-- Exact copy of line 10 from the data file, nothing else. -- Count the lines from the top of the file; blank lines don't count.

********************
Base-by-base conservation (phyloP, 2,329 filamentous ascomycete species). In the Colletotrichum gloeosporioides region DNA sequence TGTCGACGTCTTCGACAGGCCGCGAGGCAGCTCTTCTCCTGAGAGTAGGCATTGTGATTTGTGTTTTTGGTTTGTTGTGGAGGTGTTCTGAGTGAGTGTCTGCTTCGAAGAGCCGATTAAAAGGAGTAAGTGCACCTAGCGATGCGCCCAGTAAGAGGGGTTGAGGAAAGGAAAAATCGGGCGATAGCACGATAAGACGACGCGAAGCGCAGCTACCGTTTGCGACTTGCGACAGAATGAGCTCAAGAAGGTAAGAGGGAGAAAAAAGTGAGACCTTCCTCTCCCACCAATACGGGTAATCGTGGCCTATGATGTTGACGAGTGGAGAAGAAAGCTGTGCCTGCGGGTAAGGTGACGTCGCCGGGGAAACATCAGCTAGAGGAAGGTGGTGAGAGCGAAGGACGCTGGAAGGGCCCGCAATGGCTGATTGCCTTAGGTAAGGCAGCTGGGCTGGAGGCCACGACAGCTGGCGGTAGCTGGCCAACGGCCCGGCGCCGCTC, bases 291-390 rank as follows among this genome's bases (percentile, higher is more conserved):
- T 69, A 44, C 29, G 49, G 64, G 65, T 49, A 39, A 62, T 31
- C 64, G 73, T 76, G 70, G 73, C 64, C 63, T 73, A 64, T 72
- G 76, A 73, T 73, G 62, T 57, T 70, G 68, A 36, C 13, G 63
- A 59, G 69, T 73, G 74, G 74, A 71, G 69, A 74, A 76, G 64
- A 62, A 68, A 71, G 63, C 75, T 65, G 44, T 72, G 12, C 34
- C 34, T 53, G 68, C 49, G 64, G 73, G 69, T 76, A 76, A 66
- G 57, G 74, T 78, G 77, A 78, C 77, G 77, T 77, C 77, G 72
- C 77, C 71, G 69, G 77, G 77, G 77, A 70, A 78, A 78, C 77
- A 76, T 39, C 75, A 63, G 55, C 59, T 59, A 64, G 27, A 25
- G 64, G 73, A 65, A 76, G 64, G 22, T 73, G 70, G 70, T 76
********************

- A 76, T 39, C 75, A 63, G 55, C 59, T 59, A 64, G 27, A 25